If Belgians were to do barbecue, this is what they would end up with. I’ve worked in a few BBQ places in my time in the kitchen. One trick we’d use was to dip baby back ribs in apple cider vinegar after the membrane was peeled off, allowing the acid of the vinegar to break down the meat proteins, resulting in a more tender rib. Another place I worked, we’d dip the full racks into a vinegar heavy BBQ sauce and allow the ribs to marinade for 24 – 48 hours in the sauce, to again, break down the muscle fibers, creating a more tender rib.
This idea of soaking the ribs in a un-blended lambic was derived from those experiences. The lower pH of a lambic style will act much like a vinegar and the results are not just a tender rib, but with a nice barnyard flavor in the finish of these ribs. Served these ribs with a Peach Lambic Barbecue Sauce to really highlight the lambic flavors.
Makes: 2 full slabs of ribs, feeding 4 hungry guests
Flip the rib upside down (bones facing you), and find the top corner of the widest end. Look for the white membrane that covers the bottom of the rack (you might need to run a fork tong along the bone to find a place to grab it) and pull it away from the bones to discard it. Removing this membrane will make for a more tender rib. Find a container, such as a disposable roasting or hotel pan large enough to hold the slabs of ribs while they lay flat (or cut each slab in half). Pour the Lambic over the ribs, leaving any sediment behind. The acid of the beer will help break down the fat, tenderizing the ribs and adding a nice tartness to balance out the fatty richness. Let marinate for 12 – 24 hours.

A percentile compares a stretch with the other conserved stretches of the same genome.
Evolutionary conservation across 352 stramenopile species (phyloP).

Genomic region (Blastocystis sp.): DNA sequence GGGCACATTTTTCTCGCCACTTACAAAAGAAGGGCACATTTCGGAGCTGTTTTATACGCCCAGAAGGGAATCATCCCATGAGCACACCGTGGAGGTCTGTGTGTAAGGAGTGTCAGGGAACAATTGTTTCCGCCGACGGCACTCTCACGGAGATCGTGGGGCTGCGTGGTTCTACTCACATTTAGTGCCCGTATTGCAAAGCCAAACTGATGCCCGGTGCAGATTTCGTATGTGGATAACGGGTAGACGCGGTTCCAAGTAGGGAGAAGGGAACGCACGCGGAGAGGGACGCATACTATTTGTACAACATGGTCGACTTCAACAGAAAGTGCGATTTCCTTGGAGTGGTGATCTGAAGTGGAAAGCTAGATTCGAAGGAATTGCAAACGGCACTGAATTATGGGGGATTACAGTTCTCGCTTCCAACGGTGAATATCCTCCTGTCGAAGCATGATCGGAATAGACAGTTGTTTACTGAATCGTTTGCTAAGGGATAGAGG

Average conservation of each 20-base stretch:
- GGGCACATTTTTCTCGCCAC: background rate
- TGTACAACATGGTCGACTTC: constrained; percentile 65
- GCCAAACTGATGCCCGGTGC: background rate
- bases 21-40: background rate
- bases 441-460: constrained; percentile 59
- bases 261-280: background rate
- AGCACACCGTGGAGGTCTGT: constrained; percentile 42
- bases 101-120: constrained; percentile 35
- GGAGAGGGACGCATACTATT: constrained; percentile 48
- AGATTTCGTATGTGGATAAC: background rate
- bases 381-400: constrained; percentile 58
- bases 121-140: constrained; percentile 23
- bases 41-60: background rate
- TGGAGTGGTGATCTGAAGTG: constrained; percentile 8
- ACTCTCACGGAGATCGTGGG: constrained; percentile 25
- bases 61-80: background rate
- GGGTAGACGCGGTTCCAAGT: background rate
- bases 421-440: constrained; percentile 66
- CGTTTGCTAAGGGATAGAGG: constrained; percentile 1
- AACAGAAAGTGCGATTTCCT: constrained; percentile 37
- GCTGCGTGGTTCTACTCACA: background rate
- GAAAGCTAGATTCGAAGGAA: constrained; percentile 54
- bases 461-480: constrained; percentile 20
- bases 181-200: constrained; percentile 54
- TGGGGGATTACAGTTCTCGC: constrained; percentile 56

Remove the ribs from the Lambic (reserving the liquid for a mop), dry them with a paper towel and season with salt and white pepper. Let them sit for 30 minutes at room temperature while the coals are being prepared.
Follow the smoking instructions for the smoked pork shoulder to cook the ribs, using the same smoke layering technique. Cook at 250°F | 121°C – 275°F | 135°C for about 4 hours. Baste the ribs once an hour with the Lambic mop during cooking. The ribs are done when you lightly pull on a rib and the meat gives just enough to free the bone while still remaining intact.
Conventional Oven Cooking Directions
If a smoker isn’t available, preheat the oven to 250°F | 121°C . Season the ribs with salt and pepper, wrapping each full slab separately in plastic wrap and adding a few tablespoons of Lambic to each package. Yes, I said plastic wrap. Make sure they are sealed tightly. Rewrap again with a second layer of plastic wrap. Now wrap the ribs in a third layer, this time with aluminum foil. Place each triple-wrapped rib onto a baking sheet and cook for 5 hours. Do not peek or puncture the ribs package. The ribs will steam in their own juices and lambic beer for 5 hours, creating tender rib meat that falls off the bone. It’s so easy, you’ll wonder why you haven’t tried this before …